Some growers will decide to plant back to back soybeans because of recent grain market outlooks. Most sources say that if a grower chooses to go with a continuous soybean rotation, they should expect potential yield losses between 5 to 20% compared to a corn after soybean rotation. This yield loss gradually increases, the longer a field is planted back to only soybeans.

However, some Illinois research revealed that yield loss was not as high as expected in some field situations. If you choose to grow soybeans after soybeans, the days of “planting soybeans and forgetting them” are over. A continuous soybean crop will need to be highly managed. Field placement, fertility, variety selection, weed management, and disease will all be factors that could determine potential yield loss.

The biggest disadvantage of a continuous soybean crop is the potential for an increase in disease as well as soybean cyst nematode populations. Many are unaware of just how many disease management benefits are gained with crop rotation. Diseases that overwinter in soybean residue, such as bacterial blight, stem canker, pod and stem blight, Septoria brown spot and frogeye leaf spot will increase. If survival structures of SDS (Sudden Death Syndrome) or white mold are found in the soil, a continuous soybean crop will truly face challenging or disastrous results. The greatest threat to soybeans is soybean cyst nematodes (SCN); therefore, it is strongly recommended to conduct an SCN test before planting soybeans after soybeans to assess populations and make sure the egg count is low.

Not just any field will do if planting soybeans after soybeans. This is because the yield penalty will only become greater in environments less suited for soybean growth. Fields that more easily stress a crop are more prone to have disease issues. Avoid fields that are low lying, compacted or have poor drainage as these are the fields that will be more vulnerable to root rot diseases. The addition of seed treatments for early season diseases such as Pythium, Phytophthora, or SDS are strongly encouraged. And make sure your seed treatment of choice has two or three modes of action to strengthen control.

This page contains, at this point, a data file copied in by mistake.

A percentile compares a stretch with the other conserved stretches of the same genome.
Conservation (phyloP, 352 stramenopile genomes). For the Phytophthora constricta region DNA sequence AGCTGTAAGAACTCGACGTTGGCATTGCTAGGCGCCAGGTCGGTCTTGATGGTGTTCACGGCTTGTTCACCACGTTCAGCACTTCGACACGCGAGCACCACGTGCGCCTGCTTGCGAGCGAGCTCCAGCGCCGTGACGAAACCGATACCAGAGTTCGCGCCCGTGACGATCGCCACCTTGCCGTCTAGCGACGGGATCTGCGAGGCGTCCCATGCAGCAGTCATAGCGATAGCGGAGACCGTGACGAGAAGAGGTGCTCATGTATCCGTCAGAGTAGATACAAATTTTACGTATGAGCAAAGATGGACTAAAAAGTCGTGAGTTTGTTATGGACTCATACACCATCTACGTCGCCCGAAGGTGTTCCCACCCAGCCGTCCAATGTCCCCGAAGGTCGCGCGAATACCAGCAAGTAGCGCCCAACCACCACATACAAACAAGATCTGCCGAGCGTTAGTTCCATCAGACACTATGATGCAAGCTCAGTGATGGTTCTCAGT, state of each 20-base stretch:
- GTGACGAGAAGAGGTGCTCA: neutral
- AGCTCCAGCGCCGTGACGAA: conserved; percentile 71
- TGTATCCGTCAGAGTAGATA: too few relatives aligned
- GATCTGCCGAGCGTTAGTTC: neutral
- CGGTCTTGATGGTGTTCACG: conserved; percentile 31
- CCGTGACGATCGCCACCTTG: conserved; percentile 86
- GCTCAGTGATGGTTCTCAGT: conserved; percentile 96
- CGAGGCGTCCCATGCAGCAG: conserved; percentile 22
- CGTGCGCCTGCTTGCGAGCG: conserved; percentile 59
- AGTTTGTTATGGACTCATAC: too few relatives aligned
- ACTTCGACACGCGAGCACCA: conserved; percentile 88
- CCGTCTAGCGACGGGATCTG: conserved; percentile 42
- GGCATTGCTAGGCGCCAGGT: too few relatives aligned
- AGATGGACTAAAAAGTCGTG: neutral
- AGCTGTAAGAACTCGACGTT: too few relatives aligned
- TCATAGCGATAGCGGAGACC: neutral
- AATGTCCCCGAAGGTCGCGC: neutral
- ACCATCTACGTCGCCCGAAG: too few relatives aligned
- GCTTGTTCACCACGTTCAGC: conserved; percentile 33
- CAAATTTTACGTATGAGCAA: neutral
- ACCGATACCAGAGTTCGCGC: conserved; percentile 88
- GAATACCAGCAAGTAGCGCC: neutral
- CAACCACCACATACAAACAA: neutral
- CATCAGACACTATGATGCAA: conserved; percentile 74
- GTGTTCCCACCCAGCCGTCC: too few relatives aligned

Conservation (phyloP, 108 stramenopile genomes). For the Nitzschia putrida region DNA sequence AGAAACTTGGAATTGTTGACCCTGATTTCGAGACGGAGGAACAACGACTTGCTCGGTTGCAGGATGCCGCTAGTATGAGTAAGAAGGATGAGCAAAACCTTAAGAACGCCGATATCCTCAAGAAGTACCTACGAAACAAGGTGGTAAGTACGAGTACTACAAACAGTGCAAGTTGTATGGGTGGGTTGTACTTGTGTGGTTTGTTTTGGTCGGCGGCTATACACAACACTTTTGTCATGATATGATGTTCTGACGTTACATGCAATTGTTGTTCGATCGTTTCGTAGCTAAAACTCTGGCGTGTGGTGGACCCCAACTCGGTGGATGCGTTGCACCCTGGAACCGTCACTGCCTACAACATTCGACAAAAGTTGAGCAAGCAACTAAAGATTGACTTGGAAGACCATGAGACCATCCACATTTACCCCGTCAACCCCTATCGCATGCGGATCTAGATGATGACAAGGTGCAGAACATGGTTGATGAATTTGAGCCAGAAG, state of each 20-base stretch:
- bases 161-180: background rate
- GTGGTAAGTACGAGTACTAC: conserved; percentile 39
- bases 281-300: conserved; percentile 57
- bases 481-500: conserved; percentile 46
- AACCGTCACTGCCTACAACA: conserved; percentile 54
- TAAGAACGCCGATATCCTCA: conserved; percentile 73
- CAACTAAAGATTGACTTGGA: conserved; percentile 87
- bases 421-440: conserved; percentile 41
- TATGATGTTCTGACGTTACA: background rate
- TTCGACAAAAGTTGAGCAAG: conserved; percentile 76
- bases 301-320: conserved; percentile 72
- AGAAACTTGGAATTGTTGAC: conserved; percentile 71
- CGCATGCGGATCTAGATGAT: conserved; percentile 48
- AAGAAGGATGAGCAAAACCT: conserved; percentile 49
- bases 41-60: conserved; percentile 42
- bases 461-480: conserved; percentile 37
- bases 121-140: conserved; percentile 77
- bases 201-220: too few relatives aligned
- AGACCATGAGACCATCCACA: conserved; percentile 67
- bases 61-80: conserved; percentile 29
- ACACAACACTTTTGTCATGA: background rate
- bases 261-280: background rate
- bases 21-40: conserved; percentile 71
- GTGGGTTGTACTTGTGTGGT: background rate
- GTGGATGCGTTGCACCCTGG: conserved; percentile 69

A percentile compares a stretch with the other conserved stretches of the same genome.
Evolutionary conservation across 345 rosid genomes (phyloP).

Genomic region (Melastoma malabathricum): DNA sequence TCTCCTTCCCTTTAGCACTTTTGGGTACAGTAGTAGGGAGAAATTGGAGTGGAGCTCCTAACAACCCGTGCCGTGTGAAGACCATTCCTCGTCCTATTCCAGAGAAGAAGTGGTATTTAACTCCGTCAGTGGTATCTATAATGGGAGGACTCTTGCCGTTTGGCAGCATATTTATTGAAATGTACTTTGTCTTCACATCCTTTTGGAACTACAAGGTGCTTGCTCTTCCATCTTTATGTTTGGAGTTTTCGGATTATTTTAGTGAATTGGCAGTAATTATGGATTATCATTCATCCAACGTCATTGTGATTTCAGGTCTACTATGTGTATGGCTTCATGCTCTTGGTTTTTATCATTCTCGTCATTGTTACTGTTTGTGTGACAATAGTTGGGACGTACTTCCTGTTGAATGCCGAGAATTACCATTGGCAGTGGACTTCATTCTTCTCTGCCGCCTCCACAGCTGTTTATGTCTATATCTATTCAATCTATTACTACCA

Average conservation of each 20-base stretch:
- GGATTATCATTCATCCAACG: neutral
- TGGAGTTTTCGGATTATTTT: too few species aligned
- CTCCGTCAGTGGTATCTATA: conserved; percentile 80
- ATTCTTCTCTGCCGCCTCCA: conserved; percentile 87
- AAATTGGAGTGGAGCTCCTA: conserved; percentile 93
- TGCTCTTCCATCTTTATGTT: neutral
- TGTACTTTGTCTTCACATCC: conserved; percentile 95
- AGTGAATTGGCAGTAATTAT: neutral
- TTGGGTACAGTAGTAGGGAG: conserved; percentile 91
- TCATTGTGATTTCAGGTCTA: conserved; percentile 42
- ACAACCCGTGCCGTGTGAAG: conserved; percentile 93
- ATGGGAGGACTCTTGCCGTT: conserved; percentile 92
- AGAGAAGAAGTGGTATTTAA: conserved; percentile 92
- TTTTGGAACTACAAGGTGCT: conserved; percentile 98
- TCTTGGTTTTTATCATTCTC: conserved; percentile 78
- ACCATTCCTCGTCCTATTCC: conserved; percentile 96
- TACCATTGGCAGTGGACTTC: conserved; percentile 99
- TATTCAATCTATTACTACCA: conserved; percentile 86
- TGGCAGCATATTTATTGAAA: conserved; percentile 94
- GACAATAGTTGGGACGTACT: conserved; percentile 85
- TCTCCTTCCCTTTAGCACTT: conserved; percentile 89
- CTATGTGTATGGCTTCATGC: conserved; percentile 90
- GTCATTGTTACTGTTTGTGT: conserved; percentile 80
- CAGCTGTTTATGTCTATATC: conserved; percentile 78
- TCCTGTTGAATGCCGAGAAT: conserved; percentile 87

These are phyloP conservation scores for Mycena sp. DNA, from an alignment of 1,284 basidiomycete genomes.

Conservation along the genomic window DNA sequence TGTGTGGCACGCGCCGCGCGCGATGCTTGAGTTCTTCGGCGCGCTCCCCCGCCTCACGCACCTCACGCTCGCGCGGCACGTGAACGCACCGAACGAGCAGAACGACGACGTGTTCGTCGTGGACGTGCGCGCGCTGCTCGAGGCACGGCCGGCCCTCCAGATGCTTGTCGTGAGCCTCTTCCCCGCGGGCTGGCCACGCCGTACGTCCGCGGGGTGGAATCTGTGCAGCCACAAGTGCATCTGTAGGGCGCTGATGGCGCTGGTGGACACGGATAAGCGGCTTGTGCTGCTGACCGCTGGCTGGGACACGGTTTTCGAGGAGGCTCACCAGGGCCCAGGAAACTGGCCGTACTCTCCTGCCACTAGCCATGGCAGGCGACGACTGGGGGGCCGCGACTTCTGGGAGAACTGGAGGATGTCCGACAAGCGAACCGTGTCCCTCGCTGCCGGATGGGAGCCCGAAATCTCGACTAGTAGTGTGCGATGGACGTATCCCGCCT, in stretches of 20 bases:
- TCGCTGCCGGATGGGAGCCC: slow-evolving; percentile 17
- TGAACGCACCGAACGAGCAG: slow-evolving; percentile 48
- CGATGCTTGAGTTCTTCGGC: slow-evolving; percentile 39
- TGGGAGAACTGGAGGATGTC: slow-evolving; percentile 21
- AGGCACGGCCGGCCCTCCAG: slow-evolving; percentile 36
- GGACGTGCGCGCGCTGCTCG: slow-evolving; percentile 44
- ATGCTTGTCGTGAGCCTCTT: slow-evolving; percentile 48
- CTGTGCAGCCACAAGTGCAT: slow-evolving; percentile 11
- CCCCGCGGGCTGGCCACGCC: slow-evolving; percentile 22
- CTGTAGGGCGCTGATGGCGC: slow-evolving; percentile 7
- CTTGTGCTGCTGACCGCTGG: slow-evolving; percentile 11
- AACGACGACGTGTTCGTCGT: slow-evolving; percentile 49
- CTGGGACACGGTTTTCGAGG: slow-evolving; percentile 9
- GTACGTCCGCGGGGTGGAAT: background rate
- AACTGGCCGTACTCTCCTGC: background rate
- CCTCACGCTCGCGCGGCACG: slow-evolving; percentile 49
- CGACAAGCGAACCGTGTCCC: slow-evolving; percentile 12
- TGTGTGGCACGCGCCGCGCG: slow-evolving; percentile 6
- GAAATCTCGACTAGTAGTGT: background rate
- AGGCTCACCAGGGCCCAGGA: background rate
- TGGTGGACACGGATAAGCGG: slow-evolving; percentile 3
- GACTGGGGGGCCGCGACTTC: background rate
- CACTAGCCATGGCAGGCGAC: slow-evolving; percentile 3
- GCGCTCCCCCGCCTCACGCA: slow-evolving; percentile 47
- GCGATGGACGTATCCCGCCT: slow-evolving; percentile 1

Selection of soybean varieties with disease resistance or tolerance is critical, especially if there is a field history of soybean disease. Pay attention to soybean variety disease ratings and rotate between soybean varieties to reduce the selection pressure on the same sources of resistance. Ask your seed dealer for specific details on disease resistance or tolerance and whether a variety will perform in a continuous rotation.

Oftentimes, planting soybeans with a shorter relative maturity may help avoid diseases that tend to make their debut later in the season. Some sources encourage a slight plant population increase with continuous soybeans; however, lower planting populations as well as an increase in row width may be needed to reduce the onset of diseases such as white mold or stem canker. Later planting dates may be needed for some diseases—such as SDS that are more likely to infect soybeans in cooler or wetter soil conditions. However, planting shorter season varieties later could also increase your potential yield loss depending on environmental conditions and location.

If you are considering planting a field back to soybeans, remember to be ‘on your game.’ This rotation can work if you keep it short, select the right field and variety, and protect from potential diseases that could be lurking in residue or soil.

Stephanie Porter is a Burrus Seed Sales Agronomist. Read more about Stephanie here.


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About the Author: Stephanie Porter

As Outreach Agronomist for the Illinois Soybean Association (ISA), Stephanie supports research efforts and helps communicate both in-field and edge-of-field research and validation studies to Illinois 43,000 soybean farmers. She also helps lead the demonstration and adoption of conservation agriculture practices and raises awareness of best management and continuous improvement practices for conservation agriculture in Illinois. Stephanie has 23 years of experience that consists of agronomy, conservation, horticulture, plant diagnostics, and education. She has her bachelor’s in crop science and master’s in plant pathology from the University of Illinois. Stephanie is a Certified Crop Advisor and was named the 2018 Illinois Certified Crop Adviser Master Soybean Advisor. She also has experience with corn and soybean pathology research, crop scouting, soil testing, as well as crop consulting. Previously, she utilized her diagnostic training and collaborated with University of Illinois departmental Extension Specialists to diagnose plant health problems and prepare written responses describing the diagnosis and management recommendations as the University of Illinois Plant Clinic.